5:20. Following the sexual sins, Paul cited two religious sins. Idolatry involved the worship of pagan gods by bowing to idols, and because of its mention just after the listing of sexual sins it probably includes the male and female prostitution so often a part of heathen religion. Witchcraft is the translation of the Greek word pharmakeia from which the term "pharmacy" comes. In ancient times the worship of evil powers was accompanied by the use of drugs to create trances. This vice will also be prominent in the Tribulation period (cf. Revelation 9:21; 18:23).
Eight societal evils are then listed (the last one in Galatians 5:21). Hatred (echthrai) is in the plural form, denoting primarily a feeling of enmity between groups. Discord (eris) is the natural result of "hatred" and no doubt a problem in the Galatian church. Jealousy (zelos) refers not to the godly form but to the sinful and self-centered type. (These two words, eris and zelos, are also listed in Romans 13:13.) Fits of rage (thymoi) or outbursts of temper, often come as a final eruption of smoldering jealousy. Selfish ambition (eritheiai) is a self-aggrandizing attitude which shows itself in working to get ahead at other's expense (cf. Philippians 2:3). Dissensions (dichostasiai) and factions (haireseis) describe what happens when people quarrel over issues or personalities, causing hurtful divisions.
1:8. Nebuchadnezzar had made abundant provision for the captives. Theirs was a life of luxury, not deprivation, for they were given a portion of food and wine daily from the king's own table. However, this food did not conform to the requirements of the Mosaic Law. The fact that it was prepared by Gentiles rendered it unclean. Also no doubt many things forbidden by the Law were served on the king's table, so to partake of such food would defile the Jewish youths. Further, without doubt this royal food had been sacrificed and offered to pagan gods before it was offered to the king. To partake of such food would be contrary to Exodus 34:15, where the Jews were forbidden to eat flesh sacrificed to pagan gods .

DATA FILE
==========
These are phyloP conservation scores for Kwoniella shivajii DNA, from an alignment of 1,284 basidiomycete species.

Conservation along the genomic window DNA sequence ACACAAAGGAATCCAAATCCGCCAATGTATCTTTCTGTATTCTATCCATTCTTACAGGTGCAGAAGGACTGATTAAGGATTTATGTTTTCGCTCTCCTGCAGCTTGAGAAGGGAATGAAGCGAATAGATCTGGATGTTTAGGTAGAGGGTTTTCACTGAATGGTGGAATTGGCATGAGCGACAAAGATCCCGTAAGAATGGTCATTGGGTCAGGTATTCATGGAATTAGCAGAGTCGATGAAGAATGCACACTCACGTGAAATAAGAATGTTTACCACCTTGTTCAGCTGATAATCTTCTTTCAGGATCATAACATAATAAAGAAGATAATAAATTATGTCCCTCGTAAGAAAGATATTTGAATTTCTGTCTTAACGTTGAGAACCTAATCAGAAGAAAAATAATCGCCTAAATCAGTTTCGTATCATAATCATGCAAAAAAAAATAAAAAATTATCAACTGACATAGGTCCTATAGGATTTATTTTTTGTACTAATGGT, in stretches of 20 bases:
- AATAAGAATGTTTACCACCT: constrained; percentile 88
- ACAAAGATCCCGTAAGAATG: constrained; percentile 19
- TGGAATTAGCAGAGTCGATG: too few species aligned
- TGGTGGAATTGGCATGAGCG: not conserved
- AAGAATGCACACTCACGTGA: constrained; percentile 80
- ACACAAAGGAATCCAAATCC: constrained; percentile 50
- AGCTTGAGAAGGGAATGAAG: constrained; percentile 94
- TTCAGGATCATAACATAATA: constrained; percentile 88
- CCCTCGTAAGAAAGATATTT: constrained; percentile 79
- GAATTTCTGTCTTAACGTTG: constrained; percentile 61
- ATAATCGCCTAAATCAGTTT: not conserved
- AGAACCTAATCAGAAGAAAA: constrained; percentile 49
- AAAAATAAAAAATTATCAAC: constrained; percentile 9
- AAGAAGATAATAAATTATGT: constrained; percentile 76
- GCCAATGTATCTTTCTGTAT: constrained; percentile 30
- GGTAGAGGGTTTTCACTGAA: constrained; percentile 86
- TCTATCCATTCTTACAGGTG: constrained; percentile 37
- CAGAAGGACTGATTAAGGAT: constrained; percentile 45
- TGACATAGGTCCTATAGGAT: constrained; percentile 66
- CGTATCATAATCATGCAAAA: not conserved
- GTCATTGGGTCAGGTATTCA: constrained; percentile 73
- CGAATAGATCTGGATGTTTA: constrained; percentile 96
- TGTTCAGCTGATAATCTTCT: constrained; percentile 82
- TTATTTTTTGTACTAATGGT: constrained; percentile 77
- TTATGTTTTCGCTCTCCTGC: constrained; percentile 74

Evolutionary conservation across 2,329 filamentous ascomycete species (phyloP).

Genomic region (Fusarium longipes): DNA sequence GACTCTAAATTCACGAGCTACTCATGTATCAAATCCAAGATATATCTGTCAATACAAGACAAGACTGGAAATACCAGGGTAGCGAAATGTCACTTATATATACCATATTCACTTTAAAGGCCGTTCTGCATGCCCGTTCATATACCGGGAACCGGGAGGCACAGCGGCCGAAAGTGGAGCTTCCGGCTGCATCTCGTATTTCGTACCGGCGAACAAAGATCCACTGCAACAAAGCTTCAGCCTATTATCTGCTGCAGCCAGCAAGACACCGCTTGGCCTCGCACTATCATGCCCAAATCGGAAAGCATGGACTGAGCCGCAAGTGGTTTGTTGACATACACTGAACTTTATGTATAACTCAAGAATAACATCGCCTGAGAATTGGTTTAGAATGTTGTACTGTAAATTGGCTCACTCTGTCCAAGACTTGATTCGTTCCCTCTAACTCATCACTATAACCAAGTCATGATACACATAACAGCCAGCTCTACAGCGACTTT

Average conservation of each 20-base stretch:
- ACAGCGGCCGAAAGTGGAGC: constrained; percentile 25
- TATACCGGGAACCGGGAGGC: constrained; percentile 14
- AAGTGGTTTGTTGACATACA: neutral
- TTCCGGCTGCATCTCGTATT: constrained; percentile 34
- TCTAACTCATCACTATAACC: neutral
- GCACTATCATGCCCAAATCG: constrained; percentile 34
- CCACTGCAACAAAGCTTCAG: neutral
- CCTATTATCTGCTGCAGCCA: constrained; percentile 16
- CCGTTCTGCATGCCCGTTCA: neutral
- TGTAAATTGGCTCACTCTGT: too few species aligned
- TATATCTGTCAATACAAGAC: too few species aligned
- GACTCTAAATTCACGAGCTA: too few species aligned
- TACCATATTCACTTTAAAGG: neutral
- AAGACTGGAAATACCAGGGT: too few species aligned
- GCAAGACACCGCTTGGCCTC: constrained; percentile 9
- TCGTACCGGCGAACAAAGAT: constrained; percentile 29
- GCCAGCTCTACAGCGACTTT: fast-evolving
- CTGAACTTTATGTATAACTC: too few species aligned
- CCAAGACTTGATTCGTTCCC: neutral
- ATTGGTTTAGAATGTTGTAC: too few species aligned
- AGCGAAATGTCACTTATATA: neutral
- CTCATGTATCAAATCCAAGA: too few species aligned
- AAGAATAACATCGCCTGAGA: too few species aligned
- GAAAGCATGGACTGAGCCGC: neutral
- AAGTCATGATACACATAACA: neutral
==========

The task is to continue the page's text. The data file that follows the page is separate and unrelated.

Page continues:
2 Kings 17:29-33
17:29-33. Each national group of Assyrian immigrants set... up... shrines for the worship of their own pagan gods wherever they settled, using the high places the Israelites had frequented. The national groups (cf. v. 24) and their idols are listed (vv. 30-31) along with some of their pagan practices. Nergal was the Babylonian god of the underworld; the exact identity of the other gods is uncertain. As polytheists the foreigners did not hesitate to add Yahweh to their pantheon of gods. They had no priestly caste but appointed all sorts of their own people to serve as priests. For emphasis the writer wrote twice that these people worshiped the LORD and also... their gods. This syncretism was forbidden by the Lord (Exodus 20:3).
Second Kings 17:24-33 shows how the Samaritan people came into being. The Samaritans, racially a mixture of Israelites and various other ancient Near Eastern peoples, were despised by full-blooded Jews (cf. John 4:9). Possibly, however, the Samaritans were the pure descendants of the Israelites who remained in the land.
The defection of Israel (10:6)
10:6. Noteworthy is the numerical correspondence between the seven groups of pagan gods (v. 6) and the seven nations which oppressed Israel (v. 11). The Baals and the Ashtoreths, as noted earlier, were the gods of the Canaanites (cf. 2:13). The gods of Aram included Hadad or Rimmon (2 Kings 5:18), while the gods of Sidon were the Phoenician Baal and Asherah (cf. 1 Kings 16:31-33; 18:19). Moab's chief god was Chemosh (cf. 1 Kings 11:5,33; 2 Kings 23:13), Ammon's was Milcom or Molech (1 Kings 11:33; Zephaniah 1:5), and the Philistines' was Dagon (Judges 16:23). Amazingly the Israelites worshiped these gods of surrounding nations and at the same time forsook the LORD and no longer served Him.
5:6-7. Verse 6 is crucial for understanding not only the first commandment but also the other nine. The Ten Commandments were given to a people already redeemed (brought out... of Egypt), to enable them to express their love for and have fellowship with the holy God. (In Deut., Egypt is frequently called the land of slavery: v. 6,12; 7:8; 8:14; 13:5,10; cf. Exodus 13:3,14; 20:2.) The Decalogue was never given to enable them to achieve justification, for that has always been granted freely through faith (cf. Genesis 15:6; Romans 4:1). The Law was never designed to give people salvation.
Also since the LORD had taken the initiative in Israel's redemption the people were obligated to acknowledge His right of sovereignty over them and to bow to that sovereignty. The first commandment, to have no other gods before Me, called for a submission of every area of one's life to the rule of God. The phrase "other gods" is a technical term for pagan gods which of course existed in the form of idols and in the minds of their worshipers, but were not real.
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